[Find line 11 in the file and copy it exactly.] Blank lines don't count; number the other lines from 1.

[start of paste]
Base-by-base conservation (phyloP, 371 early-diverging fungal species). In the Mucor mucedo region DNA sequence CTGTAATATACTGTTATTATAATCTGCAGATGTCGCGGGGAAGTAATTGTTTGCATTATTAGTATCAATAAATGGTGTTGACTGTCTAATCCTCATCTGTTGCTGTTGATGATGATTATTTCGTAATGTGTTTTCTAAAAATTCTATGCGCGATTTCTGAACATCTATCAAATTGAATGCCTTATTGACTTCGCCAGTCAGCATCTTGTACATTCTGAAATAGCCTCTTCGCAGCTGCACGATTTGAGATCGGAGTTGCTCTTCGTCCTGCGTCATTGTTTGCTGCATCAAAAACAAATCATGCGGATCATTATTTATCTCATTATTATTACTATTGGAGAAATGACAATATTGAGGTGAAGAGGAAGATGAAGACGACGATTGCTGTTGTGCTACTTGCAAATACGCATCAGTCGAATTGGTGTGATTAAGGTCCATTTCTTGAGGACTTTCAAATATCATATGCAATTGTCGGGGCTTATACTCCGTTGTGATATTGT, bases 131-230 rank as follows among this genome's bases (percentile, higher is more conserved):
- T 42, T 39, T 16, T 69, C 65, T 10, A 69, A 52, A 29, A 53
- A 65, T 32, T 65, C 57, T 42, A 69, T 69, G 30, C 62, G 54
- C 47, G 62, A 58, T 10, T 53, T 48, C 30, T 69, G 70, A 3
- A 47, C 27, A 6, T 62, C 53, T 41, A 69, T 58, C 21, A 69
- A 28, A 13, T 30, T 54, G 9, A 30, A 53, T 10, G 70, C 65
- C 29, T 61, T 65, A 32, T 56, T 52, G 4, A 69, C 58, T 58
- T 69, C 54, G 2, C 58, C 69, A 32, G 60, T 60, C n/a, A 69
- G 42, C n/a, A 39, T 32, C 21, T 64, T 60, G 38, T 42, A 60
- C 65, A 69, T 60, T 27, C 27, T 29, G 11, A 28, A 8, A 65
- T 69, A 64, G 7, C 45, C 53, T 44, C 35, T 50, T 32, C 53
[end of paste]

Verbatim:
- T 69, A 64, G 7, C 45, C 53, T 44, C 35, T 50, T 32, C 53